In June 2016, the Government published its post-16 skills strategy. It was the first skills strategy for a decade and aimed to ensure technical training was robust, met employer needs and was a viable alternative to A levels.
Part of its plan was to create new full-time technical qualifications called T levels, which aim to simplify vocational training in England and make it easier for young people to find jobs at a time of continued skills shortages for hospitality businesses.
The T level for catering and hospitality is due to be released in 2022 which, while five years away, provides colleges and employers with "much-needed" time to prepare and learn from the first tranche of T levels, which will be rolled out from 2020.
Cog in the wheel
With an additional 1.3m staff needed by 2024 and 64% of hospitality businesses with a vacancy suggesting that they are hard to fill because there are insufficient candidates with the necessary skills, People 1st hopes that the T levels will be an "important cog in the wheel" that can help find a solution to the skills shortage facing hospitality employers, it said.
Commenting on its draft response to the Government consultation on T levels, Martin-Christian Kent, executive director at People 1st said: “We welcome the introduction of the T level, as it provides a rigorous and viable alternative to A-levels and apprenticeships.
"That said, we believe that its content and assessment should, as far as possible, mirror and build on the reformed apprenticeships.
“It is important that this qualification equips students with the skills and knowledge required to pursue a career in their chosen career and is not stretched in other directions to create identikit T levels across different sectors.
“There also needs to be clear and relevant kitchen and front-of-house provision at level 2 that is adequately funded and that equips students with the skills and knowledge to start their T level.”
As recent research from People 1st has shown, colleges play a critical role in developing future talent for the hospitality sector – some 28,000 chef students completed their course last year, not to mention the thousands of food and beverage students, it said.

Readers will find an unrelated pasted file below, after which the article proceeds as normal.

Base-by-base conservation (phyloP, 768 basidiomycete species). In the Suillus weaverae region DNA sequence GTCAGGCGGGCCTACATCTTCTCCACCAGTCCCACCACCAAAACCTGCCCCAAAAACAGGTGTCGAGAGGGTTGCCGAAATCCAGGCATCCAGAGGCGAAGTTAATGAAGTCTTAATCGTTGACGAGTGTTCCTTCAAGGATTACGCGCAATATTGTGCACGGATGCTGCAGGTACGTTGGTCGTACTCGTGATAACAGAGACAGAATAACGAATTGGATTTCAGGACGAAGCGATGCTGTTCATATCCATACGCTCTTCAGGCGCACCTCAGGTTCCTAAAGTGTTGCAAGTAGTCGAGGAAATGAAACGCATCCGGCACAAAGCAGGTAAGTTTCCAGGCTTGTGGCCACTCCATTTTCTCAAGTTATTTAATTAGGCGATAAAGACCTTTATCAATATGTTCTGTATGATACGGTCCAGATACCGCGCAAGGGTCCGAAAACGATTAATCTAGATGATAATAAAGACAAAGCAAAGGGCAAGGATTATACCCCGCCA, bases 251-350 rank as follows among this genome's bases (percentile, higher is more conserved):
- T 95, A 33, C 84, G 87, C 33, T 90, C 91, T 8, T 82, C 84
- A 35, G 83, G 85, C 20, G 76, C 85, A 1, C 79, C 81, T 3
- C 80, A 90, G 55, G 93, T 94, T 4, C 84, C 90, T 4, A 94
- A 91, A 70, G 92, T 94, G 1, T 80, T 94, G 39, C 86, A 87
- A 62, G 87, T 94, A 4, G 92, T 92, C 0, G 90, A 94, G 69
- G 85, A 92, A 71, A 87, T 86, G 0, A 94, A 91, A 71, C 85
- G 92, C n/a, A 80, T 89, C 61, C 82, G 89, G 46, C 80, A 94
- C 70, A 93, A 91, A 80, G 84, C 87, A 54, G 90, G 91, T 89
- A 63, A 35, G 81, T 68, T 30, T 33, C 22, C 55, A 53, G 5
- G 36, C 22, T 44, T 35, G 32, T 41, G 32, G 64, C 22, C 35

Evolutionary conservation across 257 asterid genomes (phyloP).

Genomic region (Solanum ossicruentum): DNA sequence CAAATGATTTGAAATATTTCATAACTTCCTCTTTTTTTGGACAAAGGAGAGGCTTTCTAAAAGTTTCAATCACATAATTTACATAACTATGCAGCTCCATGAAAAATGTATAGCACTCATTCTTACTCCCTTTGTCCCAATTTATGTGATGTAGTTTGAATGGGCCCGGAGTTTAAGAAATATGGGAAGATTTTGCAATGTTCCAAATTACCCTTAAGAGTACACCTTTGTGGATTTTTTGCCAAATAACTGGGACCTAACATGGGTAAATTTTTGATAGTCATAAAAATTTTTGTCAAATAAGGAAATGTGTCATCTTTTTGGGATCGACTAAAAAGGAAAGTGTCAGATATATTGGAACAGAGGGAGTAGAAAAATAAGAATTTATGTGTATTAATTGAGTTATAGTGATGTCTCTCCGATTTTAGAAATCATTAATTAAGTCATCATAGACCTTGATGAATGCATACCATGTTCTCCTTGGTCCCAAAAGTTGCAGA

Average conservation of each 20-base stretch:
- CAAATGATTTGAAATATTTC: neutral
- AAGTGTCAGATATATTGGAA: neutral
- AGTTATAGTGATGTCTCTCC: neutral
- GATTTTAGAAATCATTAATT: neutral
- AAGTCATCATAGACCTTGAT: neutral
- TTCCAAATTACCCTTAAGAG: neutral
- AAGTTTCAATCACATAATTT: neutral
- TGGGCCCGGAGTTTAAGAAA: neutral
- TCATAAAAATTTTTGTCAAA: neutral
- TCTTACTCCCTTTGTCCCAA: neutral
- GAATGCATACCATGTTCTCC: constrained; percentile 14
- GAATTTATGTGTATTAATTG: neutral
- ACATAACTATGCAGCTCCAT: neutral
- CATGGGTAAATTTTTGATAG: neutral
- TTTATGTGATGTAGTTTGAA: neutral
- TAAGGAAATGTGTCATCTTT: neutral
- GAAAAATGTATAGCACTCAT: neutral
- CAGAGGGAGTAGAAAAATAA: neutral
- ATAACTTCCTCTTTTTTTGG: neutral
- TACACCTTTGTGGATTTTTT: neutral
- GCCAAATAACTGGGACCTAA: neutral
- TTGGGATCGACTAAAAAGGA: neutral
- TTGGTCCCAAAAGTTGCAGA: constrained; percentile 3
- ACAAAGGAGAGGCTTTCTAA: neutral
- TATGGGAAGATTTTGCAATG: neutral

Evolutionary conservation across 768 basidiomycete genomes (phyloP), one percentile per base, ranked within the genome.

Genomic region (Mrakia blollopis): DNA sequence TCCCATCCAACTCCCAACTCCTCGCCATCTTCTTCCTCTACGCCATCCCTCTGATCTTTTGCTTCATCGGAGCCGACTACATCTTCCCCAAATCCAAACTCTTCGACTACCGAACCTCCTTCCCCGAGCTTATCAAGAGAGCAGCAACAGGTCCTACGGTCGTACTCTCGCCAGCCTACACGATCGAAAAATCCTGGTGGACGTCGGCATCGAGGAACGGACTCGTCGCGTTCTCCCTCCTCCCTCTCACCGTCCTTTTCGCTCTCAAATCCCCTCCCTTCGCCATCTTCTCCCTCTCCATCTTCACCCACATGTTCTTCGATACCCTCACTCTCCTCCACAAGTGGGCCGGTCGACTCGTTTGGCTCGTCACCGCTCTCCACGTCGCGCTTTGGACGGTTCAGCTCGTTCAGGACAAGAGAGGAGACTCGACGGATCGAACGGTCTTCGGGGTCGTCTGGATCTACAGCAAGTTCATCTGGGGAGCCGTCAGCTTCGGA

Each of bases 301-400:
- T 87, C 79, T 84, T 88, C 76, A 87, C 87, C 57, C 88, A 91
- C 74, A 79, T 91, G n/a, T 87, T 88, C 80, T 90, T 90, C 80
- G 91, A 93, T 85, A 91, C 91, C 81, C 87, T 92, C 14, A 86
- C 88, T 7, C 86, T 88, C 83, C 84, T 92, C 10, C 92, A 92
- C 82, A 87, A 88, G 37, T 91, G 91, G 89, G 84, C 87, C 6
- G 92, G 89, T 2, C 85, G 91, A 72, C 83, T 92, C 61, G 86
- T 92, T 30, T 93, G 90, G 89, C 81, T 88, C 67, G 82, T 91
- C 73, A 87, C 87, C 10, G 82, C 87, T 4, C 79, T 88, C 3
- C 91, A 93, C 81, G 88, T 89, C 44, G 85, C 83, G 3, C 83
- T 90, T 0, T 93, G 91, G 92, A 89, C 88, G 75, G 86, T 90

Sean Wheeler, director of people development for Principal Hotel Company and chair of the People 1st accreditation panel, which recognises excellence in the delivery of full-time college provision, said: “As chair of the People 1st accreditation panel, we have worked closely with colleges to recognise high-quality and responsive provision.
“However, it is critical that these qualifications reflect the needs of employers and equip students with the skills and knowledge to pursue careers in hospitality. This consultation provides us with an opportunity to help shape their development and I hope the Government will continue to work with employers at every stage.”
British Beer and Pub Association Chief Executive Brigid Simmonds agrees with People 1st, and has also suggested how occupational maps, which aim to simplify the current apprenticeship system by categorising occupations with similar knowledge, skills and behaviours (KSBs) into 15 maps, will also play an important role in developing future apprenticeships systems.
“It is vitally important for pubs that we encourage UK nationals to work in our sector and the introduction of T Levels and occupational maps offer the opportunity to highlight a serious career structure in brewing and pubs. We very much welcome the work experience which is a key element of the new T level qualifications.
"As a people facing business, work experience offers a greater understanding of how the industry works and the opportunities for career progression.”